The percentages shown in the above table are relative to the date of the reading. The percentage of snow water equivalent, for example, is based on what the long-term average snow water equivalent measured on that date. So even a small snowpack in early December may show above the long-term average, but as the winter progresses with little or no precipitation the percentage would drop. The percentages that really count are those of the final April 1 measurements when the snowpack has traditionally reached its maximum water content prior to significant snow melt beginning.
Truckee River outlet with Lake Tahoe below its rim in 2015-02-16
Lake Tahoe Dam at the outlet to the Truckee River February 2015
Truckee River along the “crooked mile” west of Idlewild Park in Reno.
Flood waters in the Truckee River appear to have crested in downtown Reno earlier this morning (1-9-2017). The Vista Gauge¹ in east Truckee Meadows shows the river just reached its crest and is falling. Flood waters are continuing to rise, however, further downstream at Wadsworth and Nixon, right at Pyramid Lake.
The flood water crest is gradually moving downstream as the rain in the mountains lessens and temperatures drop. The three graphs show the Reno, Vista and Nixon Gauges. Nixon is more than 40 miles downstream of Vista.
Flood crest is past in downtown Reno. (click for full size)
Truckee River flood crest reached with decline beginning early morning of 1-9-2017. (click for full size)
Truckee River is still rising at Nixon on the Pyramid Lake Paiute Reservation early on 1-9-2017. (click for full size)
The storm did not appear to be quite as strong as forecast and the flood peaks in downtown Reno and Vista were slightly lower than forecast, but still the first significant flooding event in the Truckee Meadows since 2005.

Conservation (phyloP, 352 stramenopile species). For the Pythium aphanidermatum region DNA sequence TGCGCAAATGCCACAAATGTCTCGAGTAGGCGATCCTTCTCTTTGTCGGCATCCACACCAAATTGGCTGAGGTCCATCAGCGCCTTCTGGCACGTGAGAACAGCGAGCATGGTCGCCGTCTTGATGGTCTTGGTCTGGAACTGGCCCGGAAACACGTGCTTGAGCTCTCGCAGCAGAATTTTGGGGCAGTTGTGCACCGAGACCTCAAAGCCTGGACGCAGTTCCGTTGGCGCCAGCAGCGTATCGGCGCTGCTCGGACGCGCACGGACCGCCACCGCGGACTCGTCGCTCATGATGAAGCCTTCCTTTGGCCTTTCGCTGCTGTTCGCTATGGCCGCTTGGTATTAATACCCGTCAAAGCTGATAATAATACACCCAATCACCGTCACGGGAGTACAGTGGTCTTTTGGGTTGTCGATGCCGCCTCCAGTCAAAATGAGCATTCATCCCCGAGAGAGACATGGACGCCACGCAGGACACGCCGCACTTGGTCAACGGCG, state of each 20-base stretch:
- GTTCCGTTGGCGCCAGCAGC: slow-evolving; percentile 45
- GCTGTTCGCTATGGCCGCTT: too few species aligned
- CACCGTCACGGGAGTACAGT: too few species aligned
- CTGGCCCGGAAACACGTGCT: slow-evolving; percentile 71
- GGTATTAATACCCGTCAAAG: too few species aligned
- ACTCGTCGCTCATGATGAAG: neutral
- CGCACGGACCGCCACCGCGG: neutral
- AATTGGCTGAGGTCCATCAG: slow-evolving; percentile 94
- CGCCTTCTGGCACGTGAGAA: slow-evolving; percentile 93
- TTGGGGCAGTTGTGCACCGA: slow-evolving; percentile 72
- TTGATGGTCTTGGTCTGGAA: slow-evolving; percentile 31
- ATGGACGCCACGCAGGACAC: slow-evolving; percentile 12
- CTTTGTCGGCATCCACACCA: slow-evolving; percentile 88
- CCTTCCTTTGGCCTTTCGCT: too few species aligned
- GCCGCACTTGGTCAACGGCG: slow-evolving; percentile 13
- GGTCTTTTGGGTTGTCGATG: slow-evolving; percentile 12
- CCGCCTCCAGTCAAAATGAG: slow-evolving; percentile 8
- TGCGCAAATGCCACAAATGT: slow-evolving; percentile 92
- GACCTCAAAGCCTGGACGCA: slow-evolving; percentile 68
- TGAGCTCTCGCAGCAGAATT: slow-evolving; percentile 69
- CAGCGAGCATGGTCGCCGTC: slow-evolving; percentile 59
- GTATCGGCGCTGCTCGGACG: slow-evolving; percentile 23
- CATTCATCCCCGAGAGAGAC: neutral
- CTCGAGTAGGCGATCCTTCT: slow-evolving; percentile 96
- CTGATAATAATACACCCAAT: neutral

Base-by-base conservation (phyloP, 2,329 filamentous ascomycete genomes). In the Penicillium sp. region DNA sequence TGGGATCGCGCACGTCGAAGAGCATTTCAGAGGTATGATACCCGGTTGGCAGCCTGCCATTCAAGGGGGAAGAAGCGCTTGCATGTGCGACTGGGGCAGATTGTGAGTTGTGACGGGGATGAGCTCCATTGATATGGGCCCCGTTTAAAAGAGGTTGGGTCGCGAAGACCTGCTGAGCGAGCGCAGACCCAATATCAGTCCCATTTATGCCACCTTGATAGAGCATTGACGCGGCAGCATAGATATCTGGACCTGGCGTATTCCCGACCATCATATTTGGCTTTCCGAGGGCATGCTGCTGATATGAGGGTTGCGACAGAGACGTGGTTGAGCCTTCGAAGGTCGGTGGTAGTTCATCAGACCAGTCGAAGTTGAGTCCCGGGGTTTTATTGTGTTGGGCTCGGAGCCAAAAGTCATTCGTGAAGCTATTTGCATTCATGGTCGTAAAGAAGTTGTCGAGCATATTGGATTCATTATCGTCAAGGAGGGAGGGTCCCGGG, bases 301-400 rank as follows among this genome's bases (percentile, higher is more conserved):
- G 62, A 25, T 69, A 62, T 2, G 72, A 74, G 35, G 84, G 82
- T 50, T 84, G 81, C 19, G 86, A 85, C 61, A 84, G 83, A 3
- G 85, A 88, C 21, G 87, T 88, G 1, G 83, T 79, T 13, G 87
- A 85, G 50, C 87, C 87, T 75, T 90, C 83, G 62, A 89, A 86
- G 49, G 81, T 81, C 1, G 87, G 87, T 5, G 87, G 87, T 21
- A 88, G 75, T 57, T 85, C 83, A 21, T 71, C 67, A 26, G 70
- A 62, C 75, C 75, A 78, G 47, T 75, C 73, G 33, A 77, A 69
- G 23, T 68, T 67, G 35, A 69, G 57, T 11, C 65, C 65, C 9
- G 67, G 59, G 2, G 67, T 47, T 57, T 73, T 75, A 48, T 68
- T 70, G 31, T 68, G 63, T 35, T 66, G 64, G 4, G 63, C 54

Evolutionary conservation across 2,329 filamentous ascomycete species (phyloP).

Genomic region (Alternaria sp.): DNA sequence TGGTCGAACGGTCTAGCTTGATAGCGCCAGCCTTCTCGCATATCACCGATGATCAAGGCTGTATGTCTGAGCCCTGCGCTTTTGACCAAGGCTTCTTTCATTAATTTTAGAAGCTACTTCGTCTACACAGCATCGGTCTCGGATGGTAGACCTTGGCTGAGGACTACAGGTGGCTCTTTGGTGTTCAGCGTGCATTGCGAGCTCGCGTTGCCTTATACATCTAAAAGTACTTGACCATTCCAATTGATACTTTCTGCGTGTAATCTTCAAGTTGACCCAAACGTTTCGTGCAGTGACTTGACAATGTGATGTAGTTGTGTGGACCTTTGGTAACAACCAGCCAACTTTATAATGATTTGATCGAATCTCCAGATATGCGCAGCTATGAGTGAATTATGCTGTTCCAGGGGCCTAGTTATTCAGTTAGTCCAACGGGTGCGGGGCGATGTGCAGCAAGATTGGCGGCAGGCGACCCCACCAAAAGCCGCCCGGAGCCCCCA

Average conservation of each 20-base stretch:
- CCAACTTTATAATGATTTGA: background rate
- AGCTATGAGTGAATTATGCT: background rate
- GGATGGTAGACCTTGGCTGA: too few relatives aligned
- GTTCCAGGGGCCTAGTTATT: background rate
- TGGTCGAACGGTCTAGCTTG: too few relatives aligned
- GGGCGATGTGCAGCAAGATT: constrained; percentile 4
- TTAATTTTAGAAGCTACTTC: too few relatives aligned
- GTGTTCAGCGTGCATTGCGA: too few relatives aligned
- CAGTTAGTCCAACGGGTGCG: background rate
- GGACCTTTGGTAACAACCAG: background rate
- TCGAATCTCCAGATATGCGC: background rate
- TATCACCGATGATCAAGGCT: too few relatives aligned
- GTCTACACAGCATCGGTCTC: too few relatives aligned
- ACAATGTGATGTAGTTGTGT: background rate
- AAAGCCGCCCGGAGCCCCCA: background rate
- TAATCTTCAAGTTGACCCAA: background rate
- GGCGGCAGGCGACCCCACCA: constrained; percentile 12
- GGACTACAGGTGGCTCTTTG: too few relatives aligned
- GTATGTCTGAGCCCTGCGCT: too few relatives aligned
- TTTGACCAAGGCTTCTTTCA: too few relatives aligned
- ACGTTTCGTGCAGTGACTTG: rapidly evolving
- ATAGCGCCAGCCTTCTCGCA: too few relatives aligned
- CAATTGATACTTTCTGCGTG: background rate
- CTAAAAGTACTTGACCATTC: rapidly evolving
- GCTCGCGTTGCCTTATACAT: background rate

Woman watching flooding in Alum Creek at Caughlin Ranch.
Hunter Creek flooding into the Truckee River at Mayberry foot bridge.
Alum Creek above Caughlin Ranch
Upstream of Idlewild Park along the Cooked Mile.
Truckee River along the crooked mile upstream of Idlewild Park.
Standing wave in River across from Oxbow Park.
Water pours from above the ridge into Steamboat Ditch
¹[The Reno Gauge is located just downstream of the Sutro Street Bridge; the Vista Gauge is located at the Reno-Sparks Waste Water Treatment Plant. All Truckee River gauges are operated by the US Geological Survey and run continuously reporting river flow.]
Flooding due to the approach of a warm storm system forecast to bring rain to the Sierra and western Nevada is forecast for the upcoming weekend. The map below shows potential flood areas where the red indicates worse flooding and yellow moderate flooding. Flooding is expected in downtown Reno, but the greatest potential for loss will be in the Sparks industrial area east of McCarran Boulevard to Vista and southward to Rattlesnake Mountain. The SE Connector Road construction adds an unknown dynamic to the potential flooding so residents and businesses should take every precaution. The Cities of Reno and Sparks are urging people to stay away from the areas should flooding occur.